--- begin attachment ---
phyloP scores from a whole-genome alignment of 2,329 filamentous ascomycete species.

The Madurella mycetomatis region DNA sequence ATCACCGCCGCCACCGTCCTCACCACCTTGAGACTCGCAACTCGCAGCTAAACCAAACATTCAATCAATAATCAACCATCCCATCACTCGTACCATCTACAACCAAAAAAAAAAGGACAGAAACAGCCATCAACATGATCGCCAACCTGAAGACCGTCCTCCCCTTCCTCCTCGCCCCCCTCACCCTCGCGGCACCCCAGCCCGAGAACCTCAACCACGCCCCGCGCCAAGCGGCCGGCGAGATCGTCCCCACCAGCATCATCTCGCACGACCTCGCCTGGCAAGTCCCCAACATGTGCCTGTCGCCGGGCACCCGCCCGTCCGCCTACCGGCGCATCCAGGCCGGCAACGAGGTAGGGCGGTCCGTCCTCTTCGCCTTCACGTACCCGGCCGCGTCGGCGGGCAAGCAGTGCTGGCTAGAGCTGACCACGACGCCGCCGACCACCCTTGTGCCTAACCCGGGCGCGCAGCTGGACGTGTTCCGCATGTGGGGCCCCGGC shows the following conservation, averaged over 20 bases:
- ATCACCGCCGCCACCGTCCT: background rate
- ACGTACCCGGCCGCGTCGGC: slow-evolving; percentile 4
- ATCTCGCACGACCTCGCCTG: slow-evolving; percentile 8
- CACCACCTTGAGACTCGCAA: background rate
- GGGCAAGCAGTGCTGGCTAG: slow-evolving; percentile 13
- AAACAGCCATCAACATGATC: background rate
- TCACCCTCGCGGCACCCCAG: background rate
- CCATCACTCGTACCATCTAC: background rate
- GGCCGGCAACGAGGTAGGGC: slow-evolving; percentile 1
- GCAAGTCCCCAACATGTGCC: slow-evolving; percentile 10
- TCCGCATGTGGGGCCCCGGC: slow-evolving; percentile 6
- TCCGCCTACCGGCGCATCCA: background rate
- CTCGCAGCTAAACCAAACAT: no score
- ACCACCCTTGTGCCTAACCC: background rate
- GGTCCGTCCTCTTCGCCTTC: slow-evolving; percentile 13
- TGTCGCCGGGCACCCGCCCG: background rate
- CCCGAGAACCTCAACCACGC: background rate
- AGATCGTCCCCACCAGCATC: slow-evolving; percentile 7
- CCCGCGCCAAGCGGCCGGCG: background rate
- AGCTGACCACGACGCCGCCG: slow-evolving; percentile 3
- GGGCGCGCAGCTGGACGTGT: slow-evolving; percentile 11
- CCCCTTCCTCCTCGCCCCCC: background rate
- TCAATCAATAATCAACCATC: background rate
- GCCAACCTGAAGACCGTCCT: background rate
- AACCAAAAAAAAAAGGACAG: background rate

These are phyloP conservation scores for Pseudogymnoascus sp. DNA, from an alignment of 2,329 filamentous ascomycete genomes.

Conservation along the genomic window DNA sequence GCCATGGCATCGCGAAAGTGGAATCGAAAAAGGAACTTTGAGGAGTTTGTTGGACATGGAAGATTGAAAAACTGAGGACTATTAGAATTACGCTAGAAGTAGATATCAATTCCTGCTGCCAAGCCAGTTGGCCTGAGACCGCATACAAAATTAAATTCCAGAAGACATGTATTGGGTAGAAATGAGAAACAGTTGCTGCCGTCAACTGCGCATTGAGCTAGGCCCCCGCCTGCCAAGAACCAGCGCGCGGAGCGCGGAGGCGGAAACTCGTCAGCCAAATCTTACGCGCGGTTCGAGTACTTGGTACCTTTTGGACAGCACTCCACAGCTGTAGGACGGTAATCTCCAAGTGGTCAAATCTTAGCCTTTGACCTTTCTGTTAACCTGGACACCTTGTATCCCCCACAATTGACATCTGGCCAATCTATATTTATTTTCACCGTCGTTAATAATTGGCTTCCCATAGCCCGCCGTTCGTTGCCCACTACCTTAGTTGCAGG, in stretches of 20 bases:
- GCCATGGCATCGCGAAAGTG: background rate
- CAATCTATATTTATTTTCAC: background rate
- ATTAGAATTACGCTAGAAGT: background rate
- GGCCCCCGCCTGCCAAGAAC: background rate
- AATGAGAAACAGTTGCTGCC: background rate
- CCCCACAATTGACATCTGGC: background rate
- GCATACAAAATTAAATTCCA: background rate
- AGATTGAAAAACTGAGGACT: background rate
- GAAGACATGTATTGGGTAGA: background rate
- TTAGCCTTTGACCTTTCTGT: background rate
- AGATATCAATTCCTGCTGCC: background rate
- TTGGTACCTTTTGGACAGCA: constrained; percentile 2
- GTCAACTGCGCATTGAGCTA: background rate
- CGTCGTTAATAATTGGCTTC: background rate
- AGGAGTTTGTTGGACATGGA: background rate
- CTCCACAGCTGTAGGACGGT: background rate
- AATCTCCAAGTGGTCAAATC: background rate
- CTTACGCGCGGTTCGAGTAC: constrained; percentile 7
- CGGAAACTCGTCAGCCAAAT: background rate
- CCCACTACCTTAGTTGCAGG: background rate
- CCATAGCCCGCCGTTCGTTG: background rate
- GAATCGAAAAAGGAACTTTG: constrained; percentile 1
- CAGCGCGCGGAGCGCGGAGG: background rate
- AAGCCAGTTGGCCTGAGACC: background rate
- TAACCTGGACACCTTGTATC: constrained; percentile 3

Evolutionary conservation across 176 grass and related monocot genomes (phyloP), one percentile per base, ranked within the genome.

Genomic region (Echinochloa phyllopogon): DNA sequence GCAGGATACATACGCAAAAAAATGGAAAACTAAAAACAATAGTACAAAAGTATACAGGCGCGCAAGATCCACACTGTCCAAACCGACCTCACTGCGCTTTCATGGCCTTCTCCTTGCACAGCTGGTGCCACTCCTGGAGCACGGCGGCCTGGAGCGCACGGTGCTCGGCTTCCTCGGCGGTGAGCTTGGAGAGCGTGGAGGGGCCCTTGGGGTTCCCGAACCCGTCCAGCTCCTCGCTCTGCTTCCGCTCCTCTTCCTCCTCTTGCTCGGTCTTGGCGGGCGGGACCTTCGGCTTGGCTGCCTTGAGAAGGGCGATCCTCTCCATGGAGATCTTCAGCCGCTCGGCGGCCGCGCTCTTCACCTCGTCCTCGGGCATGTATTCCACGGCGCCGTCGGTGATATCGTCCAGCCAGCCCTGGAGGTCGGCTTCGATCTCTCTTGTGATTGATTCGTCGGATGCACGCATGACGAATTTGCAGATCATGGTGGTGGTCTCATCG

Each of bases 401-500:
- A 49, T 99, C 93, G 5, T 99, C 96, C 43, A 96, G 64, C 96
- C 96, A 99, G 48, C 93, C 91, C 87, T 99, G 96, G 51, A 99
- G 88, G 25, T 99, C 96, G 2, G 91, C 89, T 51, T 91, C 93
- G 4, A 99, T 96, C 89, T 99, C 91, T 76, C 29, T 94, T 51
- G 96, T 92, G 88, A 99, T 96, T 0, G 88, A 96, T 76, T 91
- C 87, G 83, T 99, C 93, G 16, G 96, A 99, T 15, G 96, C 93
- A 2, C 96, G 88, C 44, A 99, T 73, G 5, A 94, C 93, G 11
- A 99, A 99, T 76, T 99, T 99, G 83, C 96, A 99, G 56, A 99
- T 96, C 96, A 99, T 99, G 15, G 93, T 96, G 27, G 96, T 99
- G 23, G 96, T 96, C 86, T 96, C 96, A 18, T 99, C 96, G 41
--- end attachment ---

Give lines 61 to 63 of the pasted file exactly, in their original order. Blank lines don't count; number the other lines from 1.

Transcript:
- G 4, A 99, T 96, C 89, T 99, C 91, T 76, C 29, T 94, T 51
- G 96, T 92, G 88, A 99, T 96, T 0, G 88, A 96, T 76, T 91
- C 87, G 83, T 99, C 93, G 16, G 96, A 99, T 15, G 96, C 93